Ethical Dilemma in Advanced Nursing Practice

Ethical Dilemma
Ethical Dilemma

Ethical Dilemma in Advanced Nursing Practice

Physicians may be confronted with an ethical dilemma where they must decide whether or not provide treatment for themselves, family members, or others close to them(CPSO, 2016). Whereas it may be the physician’s best intentions to provide treatment in this context, there is a growing body of literature indicating that personal or close relationships have the potential of compromising the emotional and clinical objectivity of the physician. This paper examines the process of using ethical principles in decision-making and meeting the Nursing Practice Core Ethics Competencies.

The first step in approaching ethical decision-making is to state the ethical dilemma. It is important for the physician to identify the components of the situation presenting a potential ethical dilemma. In the case scenario, Mrs. ABC’s mother should have first identified the ethical dilemma presented by her undertaking to treat Mrs. ABC. The physician should be able to identify the issue objectively without the influence of subjective perceptions, values or attitudes specific to the issue.

Upon identification of the ethical dilemma, the physician needs to connect ethical theory to the dilemma in practice. Beauchamp and Childress’s ethical theory is often regarded as one of the basic foundations for discussions of this nature. This theory is grounded in four major principles: justice, beneficence, non-maleficence, and autonomy. Justice involves appropriate, equitable, and fair treatment of patients.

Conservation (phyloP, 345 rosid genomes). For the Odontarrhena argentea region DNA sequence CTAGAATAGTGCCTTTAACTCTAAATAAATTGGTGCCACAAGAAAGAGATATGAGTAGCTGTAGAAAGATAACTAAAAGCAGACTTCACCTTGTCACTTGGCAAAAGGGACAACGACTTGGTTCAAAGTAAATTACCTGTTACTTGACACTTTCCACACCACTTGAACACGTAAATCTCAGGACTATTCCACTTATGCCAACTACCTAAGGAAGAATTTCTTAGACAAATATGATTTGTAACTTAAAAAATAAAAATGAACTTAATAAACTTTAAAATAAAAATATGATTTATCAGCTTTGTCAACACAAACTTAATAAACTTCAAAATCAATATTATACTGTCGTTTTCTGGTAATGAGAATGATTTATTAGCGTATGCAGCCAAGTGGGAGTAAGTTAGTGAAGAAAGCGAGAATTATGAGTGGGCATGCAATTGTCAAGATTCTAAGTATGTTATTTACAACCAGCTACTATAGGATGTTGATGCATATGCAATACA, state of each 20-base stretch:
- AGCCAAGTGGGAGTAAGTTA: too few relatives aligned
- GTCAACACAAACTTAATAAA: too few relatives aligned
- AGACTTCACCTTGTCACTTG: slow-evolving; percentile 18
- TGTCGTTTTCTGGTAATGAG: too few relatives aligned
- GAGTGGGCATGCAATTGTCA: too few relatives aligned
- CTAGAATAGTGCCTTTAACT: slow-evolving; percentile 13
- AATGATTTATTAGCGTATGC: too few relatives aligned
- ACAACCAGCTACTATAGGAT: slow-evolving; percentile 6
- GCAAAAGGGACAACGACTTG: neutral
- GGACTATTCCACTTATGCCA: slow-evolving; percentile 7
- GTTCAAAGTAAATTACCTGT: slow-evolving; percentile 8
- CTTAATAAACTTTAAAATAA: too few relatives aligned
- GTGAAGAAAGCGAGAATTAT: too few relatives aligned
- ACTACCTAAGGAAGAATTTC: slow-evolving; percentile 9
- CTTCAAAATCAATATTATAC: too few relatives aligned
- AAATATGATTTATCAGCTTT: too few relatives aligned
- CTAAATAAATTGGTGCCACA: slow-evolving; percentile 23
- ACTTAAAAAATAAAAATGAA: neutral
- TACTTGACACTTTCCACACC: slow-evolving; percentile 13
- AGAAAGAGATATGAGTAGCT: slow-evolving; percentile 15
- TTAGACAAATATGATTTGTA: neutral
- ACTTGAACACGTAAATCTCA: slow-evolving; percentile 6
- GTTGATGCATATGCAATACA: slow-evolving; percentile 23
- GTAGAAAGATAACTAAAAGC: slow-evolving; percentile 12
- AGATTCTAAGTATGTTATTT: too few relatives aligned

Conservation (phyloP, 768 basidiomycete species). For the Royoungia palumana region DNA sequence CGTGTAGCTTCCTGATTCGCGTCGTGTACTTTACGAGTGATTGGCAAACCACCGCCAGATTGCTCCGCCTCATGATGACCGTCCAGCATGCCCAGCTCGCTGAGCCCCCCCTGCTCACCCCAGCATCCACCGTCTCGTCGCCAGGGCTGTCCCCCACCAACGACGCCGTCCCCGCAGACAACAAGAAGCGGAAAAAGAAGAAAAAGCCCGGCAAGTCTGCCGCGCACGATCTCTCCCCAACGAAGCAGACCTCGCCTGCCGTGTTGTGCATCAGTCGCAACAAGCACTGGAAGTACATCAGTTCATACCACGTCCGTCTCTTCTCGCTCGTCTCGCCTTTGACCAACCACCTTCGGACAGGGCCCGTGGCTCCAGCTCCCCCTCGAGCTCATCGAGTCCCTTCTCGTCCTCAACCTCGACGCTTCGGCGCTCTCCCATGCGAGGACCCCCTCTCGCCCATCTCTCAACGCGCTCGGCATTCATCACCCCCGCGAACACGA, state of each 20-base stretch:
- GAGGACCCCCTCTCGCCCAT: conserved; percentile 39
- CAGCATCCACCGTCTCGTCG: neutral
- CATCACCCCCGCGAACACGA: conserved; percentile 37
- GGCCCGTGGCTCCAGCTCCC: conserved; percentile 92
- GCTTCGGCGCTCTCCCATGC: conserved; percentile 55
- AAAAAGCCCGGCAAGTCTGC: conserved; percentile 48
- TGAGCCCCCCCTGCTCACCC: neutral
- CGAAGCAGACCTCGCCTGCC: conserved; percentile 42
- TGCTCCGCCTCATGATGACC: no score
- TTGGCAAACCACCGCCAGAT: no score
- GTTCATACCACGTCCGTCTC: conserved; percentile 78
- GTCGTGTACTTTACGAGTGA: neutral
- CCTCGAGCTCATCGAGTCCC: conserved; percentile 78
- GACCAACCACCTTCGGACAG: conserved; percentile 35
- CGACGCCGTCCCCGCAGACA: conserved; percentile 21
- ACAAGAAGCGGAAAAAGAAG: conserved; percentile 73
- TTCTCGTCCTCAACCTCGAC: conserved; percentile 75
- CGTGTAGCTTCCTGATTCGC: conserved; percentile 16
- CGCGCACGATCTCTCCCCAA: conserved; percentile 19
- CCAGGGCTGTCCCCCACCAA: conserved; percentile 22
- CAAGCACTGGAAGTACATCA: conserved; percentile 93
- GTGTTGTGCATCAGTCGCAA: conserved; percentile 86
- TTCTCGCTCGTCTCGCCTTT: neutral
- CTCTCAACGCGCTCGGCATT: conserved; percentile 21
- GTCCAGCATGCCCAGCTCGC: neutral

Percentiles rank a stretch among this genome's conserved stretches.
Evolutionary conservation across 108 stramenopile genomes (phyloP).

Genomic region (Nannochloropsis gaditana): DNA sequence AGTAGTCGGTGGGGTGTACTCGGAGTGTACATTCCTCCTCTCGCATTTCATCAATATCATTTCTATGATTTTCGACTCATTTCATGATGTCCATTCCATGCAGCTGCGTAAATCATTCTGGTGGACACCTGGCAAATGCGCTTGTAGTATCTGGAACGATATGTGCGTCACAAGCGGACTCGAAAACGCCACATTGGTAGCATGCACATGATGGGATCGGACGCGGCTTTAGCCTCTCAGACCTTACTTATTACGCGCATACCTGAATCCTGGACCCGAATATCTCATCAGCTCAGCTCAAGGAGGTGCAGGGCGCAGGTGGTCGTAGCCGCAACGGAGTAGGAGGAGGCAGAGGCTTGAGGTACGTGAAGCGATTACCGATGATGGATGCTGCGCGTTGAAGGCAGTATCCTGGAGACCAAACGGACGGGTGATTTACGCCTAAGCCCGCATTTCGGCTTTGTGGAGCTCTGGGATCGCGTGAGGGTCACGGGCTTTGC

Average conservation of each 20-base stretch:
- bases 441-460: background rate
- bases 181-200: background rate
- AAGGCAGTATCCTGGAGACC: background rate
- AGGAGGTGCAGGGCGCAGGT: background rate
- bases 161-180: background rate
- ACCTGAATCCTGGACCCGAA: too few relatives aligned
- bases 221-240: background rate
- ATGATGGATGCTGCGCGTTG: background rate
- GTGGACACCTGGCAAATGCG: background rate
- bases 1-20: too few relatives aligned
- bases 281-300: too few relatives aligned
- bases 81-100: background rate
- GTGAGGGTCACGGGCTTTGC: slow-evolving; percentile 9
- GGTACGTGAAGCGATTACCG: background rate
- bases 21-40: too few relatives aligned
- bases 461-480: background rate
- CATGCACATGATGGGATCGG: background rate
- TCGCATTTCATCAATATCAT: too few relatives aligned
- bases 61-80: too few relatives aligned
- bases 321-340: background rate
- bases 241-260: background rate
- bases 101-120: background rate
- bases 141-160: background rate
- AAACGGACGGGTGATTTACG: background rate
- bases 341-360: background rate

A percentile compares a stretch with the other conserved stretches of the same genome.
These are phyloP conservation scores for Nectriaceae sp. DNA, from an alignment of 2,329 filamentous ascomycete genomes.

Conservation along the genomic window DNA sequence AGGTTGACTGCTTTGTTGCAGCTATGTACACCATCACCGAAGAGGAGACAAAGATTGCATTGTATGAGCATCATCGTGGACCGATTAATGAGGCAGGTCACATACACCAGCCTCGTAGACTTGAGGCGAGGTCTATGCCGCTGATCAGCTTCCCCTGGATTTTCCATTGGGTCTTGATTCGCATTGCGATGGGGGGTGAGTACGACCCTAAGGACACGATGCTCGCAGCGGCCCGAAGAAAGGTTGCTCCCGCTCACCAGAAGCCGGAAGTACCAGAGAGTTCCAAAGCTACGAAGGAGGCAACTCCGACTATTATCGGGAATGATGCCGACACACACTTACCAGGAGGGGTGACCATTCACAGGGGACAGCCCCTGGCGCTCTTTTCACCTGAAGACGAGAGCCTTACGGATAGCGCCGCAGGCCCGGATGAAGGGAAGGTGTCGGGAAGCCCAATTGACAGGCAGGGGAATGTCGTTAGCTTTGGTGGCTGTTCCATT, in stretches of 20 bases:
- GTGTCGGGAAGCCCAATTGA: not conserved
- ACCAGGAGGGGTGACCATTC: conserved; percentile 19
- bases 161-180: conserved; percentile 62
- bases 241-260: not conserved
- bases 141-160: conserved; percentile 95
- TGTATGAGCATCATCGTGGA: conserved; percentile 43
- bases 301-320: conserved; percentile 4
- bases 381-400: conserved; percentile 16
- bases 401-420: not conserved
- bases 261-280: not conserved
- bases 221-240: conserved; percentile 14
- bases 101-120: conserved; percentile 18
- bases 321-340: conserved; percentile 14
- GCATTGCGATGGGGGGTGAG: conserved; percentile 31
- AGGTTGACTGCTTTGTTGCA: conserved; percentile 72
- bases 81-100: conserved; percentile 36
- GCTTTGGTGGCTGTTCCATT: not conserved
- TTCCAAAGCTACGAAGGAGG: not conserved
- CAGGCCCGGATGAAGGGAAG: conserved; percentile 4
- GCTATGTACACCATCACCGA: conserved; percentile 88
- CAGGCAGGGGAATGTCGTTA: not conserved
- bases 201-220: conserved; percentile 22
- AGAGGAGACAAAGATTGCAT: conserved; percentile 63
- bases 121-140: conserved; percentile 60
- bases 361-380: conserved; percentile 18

Beneficence supports the use of positive steps for benefitting others, which involves the balancing of benefit, risk and costs. Non-maleficence encompasses the intent not to inflict harm. Lastly, autonomy is a principle which requires a professional or client to have the capacity to self-determination in his/her engagement in decision-making (Nagy, 2015).

Exploring an ethical dilemma requires a physician to examine the issue and see the manner in which each of the principles relate to it. In some cases, this examination alone clarifies the issue enough that the resolution of the dilemma becomes obvious to the physician (Forester-Miller & Davis, 1995).


CPSO. (2016). Physician Treatment of Self, Family Members, or Others Close to Them. Retrieved from:

Forester-Miller, H., & Davis, T. E. (1995). A practitioner’s guide to ethical decision making. Alexandria, VA: American Counseling Association. Nagy, T. F. (2015). Approaches to ethical decision making. Journal of the Academy of Nutrition and Dietetics. Retrieved from:

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